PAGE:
Navigation Links
Chemists demonstrate 'bricks-and-mortar' assembly of new molecular structures

BLOOMINGTON, Ind. -- Chemists at Indiana University Bloomington have described the self-assembly of large, symmetrical molecules in bricks-and-mortar fashion, a development with potential value for the field of organic electronic devices such as field-effect transistors and photovoltaic cells.

Their paper, "Anion-Induced Dimerization of 5-fold Symmetric Cyanostars in 3D Crystalline Solids and 2D Self-Assembled Crystals," has been published online by Chemical Communications, a journal of the Royal Society of Chemistry. It is the first collaboration by Amar Flood, the James F. Jackson Associate Professor of Chemistry, and Steven L. Tait, assistant professor of chemistry. Both are in the materials chemistry program in the IU Bloomington Department of Chemistry, part of the College of Arts and Sciences.

The article will appear as the cover article of an upcoming issue of the journal. The cover illustration was created by Albert William, a lecturer in the media arts and science program of the School of Informatics and Computing at Indiana University-Purdue University Indianapolis. William specializes in using advanced graphics and animation to convey complex scientific concepts.

Lead author of the paper is Brandon Hirsch, who earned the cover by winning a poster contest at the fall 2013 meeting of the International Symposium on Macrocyclic and Supramolecular Chemistry. Co-authors, along with Flood and Tait, include doctoral students Semin Lee, Bo Qiao and Kevin P. McDonald and research scientist Chun-Hsing Chen.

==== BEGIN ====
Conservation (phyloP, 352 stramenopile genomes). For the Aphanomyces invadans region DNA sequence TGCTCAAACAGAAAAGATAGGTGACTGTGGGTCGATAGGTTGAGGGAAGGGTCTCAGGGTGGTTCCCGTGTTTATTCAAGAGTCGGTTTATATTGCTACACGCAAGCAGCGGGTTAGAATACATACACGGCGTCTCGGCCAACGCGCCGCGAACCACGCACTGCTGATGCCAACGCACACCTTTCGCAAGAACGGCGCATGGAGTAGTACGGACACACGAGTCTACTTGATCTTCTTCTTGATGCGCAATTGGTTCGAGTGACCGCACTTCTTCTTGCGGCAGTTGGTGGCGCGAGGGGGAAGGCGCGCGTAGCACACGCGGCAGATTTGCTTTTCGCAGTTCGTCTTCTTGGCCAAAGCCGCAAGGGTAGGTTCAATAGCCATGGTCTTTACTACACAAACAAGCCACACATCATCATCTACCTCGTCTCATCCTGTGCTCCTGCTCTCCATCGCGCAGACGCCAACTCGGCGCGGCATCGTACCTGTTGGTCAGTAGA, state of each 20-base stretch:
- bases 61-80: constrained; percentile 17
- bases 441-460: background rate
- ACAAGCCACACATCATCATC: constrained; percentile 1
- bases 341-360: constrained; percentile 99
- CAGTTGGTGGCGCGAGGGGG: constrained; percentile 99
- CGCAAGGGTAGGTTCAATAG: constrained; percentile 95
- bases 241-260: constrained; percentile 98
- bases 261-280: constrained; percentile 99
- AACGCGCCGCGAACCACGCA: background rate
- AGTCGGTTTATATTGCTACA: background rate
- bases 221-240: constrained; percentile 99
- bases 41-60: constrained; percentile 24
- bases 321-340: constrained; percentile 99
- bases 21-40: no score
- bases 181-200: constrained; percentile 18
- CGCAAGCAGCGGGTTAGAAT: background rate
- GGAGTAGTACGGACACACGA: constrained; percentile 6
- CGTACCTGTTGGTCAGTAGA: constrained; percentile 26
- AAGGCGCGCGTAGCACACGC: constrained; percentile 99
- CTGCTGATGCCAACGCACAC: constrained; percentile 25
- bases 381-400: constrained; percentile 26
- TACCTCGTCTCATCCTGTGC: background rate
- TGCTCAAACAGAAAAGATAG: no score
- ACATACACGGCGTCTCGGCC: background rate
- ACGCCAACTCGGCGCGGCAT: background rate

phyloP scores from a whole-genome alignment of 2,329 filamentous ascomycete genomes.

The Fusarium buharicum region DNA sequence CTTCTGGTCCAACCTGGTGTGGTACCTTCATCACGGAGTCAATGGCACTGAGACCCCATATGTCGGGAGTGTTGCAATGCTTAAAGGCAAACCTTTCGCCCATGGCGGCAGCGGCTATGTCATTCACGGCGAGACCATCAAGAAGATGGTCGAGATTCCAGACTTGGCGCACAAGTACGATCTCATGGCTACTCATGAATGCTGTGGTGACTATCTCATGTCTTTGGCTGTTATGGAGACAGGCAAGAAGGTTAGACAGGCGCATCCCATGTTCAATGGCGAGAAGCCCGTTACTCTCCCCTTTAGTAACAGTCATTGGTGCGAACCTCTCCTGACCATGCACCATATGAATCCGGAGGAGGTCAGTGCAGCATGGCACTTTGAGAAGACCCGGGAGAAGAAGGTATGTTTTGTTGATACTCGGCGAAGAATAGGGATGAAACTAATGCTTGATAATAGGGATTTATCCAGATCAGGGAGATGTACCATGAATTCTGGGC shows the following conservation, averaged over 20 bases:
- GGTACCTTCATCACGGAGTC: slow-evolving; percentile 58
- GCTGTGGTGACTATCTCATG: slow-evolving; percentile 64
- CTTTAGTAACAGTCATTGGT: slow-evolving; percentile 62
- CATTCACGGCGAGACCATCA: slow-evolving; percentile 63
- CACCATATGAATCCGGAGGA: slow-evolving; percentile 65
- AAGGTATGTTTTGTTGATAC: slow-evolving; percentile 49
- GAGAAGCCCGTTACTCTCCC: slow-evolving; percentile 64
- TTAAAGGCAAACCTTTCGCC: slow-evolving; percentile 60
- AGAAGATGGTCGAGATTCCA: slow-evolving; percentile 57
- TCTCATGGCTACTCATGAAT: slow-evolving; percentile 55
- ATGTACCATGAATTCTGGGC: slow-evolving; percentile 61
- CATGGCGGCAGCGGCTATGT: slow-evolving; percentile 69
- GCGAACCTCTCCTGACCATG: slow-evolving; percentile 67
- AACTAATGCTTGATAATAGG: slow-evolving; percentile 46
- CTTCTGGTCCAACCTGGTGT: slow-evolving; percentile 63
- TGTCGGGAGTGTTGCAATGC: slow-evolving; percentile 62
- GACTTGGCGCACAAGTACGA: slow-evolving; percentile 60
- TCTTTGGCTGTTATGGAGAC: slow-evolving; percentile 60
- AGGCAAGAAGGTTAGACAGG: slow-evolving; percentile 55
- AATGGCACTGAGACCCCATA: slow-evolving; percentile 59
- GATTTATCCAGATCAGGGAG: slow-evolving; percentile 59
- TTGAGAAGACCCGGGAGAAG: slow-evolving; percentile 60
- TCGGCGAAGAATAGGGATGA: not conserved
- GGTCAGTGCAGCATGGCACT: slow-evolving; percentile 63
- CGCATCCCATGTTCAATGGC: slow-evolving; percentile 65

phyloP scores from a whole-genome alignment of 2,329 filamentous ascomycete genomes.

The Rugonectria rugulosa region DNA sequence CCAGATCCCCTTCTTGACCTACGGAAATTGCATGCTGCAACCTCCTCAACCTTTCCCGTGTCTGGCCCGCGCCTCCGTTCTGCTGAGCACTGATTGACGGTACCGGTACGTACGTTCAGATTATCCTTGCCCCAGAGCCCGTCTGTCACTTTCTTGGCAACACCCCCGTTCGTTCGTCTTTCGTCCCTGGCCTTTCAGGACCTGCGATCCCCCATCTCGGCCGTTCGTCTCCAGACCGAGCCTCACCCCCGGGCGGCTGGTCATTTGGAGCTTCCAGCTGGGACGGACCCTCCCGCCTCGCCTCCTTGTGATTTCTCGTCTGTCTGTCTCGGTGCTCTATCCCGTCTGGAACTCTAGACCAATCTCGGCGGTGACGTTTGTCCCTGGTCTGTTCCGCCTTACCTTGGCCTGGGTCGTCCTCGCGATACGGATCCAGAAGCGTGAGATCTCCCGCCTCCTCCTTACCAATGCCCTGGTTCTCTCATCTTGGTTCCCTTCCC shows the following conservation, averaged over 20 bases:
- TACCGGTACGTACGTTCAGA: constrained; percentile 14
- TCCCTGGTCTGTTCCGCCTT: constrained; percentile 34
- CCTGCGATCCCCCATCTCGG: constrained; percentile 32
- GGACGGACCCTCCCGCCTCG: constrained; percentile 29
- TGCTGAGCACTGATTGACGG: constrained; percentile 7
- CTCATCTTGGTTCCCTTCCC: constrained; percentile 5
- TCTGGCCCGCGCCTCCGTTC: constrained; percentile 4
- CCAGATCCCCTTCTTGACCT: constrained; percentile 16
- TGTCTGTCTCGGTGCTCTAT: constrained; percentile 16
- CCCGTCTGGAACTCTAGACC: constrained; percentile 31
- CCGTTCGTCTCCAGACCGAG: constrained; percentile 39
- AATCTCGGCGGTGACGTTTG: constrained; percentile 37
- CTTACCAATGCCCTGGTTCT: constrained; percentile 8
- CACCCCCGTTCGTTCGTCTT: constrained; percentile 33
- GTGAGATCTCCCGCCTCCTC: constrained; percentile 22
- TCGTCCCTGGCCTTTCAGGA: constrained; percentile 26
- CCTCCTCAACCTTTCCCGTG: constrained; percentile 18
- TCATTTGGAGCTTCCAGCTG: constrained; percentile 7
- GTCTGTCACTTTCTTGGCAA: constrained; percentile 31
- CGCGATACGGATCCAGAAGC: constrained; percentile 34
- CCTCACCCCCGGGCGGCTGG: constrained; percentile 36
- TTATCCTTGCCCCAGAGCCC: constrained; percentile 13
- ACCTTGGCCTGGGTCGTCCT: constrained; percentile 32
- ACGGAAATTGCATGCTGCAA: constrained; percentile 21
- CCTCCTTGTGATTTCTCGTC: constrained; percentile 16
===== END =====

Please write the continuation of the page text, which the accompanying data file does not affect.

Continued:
The researchers demonstrate the self-assembly and packing of a five-sided, symmetrical molecule, called cyanostar, that was developed by Flood's IU research team. While researchers have created many such large, cyclic molecules, or macrocycles, cyanostar is unusual in that it can be readily synthesized in a "one pot" process. It also has an unprecedented ability to bind with large, negatively charged anions such as perchlorate.

"This great piece of work, with state-of-the-art studies of the assembly of some beautiful compounds pioneered by the group in Indiana, shows how anions can help organize molecules that could have very interesting properties," said David Amabilino, nanomaterials group leader at the Institute of Materials Science of Barcelona. "Symmetry is all important when molecules pack together, and here the supramolecular aspects of these compounds with a very particular shape present tantalizing possibilities. This research is conceptually extremely novel and really interdisciplinary: It has really unveiled how anions could help pull molecules together to behave in completely new ways."

The paper describes how cyanostar molecules bind with anions in 2-to-1 sandwich-like complexes, with anions sandwiched between two saucer-shaped cyanostars. The study shows the packing of the molecules in repeating patterns reminiscent of the two-dimensional packing of pentagons shown by artist Albrecht Durer in 1525. It further shows the packing to take place not only at but away from the surface of materials.

The future of organic electronics will rely upon packing molecules onto electrode surfaces, yet it has been challenging to get packing of the molecules away from the surface, Tait and Flood said. With this paper, they present a collaborative effort, combining their backgrounds in traditionally distinct fields of chemistry, as a new foray to achieve this goal using a bricks-and-mortar approach.

The paper relies on two complementary technologies that provide high-resolution images of molecules: